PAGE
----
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  • Ed Dozier

Using the ExifTool Program

The exiftool program lets you extract all of the data out of your photographs into a text file by a simple drag-and-drop operation. This is a really easy way to get at exposure, lens, and camera data, plus much more. You can find out how many total shutter-actuations your camera has done, the “Light Value” (or EV) of the scene, the depth of field, whether you used phase-detect or contrast-detect, etc.

What you can’t get is the Nikon lens serial number, although you do get the camera serial number.

It’ kind of cool that my Sigma 150-600 Contemporary lens data even gets correctly decoded while on my Nikon.

I can give it my RAW files directly, plus a bunch of other formats.

You can get this free program here:

The author is Phil Harvey. Please thank him! Thank you, Phil.

Phil’s software can do many things beyond what I mention here, but here’s how I use it in Windows (Mac OS-X is supported).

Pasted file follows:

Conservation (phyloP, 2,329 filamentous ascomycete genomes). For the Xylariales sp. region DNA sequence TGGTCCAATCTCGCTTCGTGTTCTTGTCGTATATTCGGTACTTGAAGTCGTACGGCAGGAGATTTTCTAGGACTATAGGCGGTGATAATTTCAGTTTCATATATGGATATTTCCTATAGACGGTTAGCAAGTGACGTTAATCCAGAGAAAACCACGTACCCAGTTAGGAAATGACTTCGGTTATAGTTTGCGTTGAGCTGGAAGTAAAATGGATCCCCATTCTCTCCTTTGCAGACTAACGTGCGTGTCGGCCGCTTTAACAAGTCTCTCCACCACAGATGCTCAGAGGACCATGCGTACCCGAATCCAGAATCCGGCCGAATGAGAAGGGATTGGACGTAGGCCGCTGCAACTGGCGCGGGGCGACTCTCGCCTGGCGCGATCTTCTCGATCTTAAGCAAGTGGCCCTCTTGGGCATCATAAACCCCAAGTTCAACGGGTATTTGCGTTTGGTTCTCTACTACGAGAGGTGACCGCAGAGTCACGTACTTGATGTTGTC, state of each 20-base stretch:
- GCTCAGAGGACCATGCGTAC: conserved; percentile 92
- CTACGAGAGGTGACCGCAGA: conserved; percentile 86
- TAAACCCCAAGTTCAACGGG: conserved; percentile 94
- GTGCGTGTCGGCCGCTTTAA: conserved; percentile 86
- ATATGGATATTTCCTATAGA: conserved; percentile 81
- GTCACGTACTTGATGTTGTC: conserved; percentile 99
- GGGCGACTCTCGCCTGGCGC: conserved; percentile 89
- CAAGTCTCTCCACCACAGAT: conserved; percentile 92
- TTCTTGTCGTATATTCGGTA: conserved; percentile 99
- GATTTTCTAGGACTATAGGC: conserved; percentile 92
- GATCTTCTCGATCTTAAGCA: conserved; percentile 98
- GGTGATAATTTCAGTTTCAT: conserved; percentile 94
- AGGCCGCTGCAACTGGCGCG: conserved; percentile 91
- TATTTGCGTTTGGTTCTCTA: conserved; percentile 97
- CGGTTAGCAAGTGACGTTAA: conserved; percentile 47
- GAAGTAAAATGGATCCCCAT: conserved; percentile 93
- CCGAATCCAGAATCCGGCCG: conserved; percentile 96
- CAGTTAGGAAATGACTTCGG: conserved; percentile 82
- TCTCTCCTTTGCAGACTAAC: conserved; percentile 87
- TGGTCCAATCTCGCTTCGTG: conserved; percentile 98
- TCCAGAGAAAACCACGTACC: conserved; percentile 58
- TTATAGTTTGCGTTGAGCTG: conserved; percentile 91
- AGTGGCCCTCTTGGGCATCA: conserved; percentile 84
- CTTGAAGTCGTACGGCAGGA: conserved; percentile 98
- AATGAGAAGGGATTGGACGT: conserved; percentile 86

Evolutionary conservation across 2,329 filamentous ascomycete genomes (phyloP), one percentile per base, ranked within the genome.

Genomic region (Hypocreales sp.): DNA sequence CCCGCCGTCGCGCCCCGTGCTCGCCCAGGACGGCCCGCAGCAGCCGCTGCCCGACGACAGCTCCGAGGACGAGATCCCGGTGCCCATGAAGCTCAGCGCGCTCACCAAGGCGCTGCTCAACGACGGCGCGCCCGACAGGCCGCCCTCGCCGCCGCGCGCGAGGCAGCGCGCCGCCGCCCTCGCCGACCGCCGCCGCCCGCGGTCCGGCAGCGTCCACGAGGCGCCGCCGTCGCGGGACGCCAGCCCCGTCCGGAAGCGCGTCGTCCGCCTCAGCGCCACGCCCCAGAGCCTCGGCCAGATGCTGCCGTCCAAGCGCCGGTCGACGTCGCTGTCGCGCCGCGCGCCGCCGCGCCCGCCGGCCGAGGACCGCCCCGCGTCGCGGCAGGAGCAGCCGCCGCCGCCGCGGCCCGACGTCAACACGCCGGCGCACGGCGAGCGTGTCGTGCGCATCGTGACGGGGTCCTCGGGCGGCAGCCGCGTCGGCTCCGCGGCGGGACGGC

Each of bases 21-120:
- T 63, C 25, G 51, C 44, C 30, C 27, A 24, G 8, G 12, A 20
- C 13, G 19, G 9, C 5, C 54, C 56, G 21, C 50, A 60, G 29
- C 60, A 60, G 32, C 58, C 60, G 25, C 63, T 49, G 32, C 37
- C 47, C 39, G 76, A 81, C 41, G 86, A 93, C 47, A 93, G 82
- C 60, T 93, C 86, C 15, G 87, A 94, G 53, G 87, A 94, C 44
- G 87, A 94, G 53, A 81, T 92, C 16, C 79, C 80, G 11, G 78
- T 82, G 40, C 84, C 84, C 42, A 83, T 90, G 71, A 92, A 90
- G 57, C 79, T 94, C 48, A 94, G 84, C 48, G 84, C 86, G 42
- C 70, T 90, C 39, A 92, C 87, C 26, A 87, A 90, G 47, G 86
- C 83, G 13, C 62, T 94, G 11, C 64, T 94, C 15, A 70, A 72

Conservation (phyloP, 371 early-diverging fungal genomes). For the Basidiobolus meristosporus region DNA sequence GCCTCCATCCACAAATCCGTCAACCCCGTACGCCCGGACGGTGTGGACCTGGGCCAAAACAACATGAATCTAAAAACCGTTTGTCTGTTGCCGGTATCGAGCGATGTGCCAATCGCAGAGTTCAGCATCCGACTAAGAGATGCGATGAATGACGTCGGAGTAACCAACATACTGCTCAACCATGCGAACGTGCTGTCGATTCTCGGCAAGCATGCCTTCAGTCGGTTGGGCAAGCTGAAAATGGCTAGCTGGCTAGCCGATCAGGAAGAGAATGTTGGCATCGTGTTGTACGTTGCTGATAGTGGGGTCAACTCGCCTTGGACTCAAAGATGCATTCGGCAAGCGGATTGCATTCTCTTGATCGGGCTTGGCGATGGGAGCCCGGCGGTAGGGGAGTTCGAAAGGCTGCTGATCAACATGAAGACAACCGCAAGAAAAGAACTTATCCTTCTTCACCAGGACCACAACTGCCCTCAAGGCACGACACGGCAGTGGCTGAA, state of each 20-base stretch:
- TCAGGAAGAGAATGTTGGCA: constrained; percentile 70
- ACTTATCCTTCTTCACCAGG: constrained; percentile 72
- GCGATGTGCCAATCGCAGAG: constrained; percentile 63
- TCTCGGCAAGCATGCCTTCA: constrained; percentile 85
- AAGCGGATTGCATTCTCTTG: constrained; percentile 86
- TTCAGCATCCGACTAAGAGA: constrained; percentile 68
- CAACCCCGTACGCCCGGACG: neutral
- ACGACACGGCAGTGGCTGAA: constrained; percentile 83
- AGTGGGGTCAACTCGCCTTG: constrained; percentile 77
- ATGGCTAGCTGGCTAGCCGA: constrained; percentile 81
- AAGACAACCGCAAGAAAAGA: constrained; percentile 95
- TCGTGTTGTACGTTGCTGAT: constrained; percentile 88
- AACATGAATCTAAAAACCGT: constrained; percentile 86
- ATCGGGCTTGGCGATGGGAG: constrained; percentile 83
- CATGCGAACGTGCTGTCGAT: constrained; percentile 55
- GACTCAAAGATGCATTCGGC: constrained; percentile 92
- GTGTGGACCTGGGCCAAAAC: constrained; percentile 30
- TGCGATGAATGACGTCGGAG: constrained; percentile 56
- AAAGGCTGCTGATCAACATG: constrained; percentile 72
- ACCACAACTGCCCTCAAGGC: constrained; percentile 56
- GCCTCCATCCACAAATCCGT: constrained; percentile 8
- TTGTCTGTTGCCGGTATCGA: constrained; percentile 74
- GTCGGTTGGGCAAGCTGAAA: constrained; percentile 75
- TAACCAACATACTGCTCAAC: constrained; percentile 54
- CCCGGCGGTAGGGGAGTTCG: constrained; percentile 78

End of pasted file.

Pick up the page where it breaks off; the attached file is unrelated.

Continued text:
• Select the exiftool.exe file in Windows Explorer

  • Right-mouse click and select Copy and paste into the same directory.

  • Right-mouse click exiftool –Copy.exe and rename it:

exiftool(-a -u -g1 -w txt).exe

Now, all you have to do is go to a directory with photos and drag/drop a file onto the

exiftool(-a -u -g1 -w txt).exe program.

You will get a text file (same name as the dropped file, but with a .txt extension) placed right next to the original photograph file. Simple and elegant.

Sample Data From Typical Output Text File

This program is really, really useful. It's also a real eye opener to know just how extensive the amount of data kept in every photograph really is. Thank you Phil Harvey!

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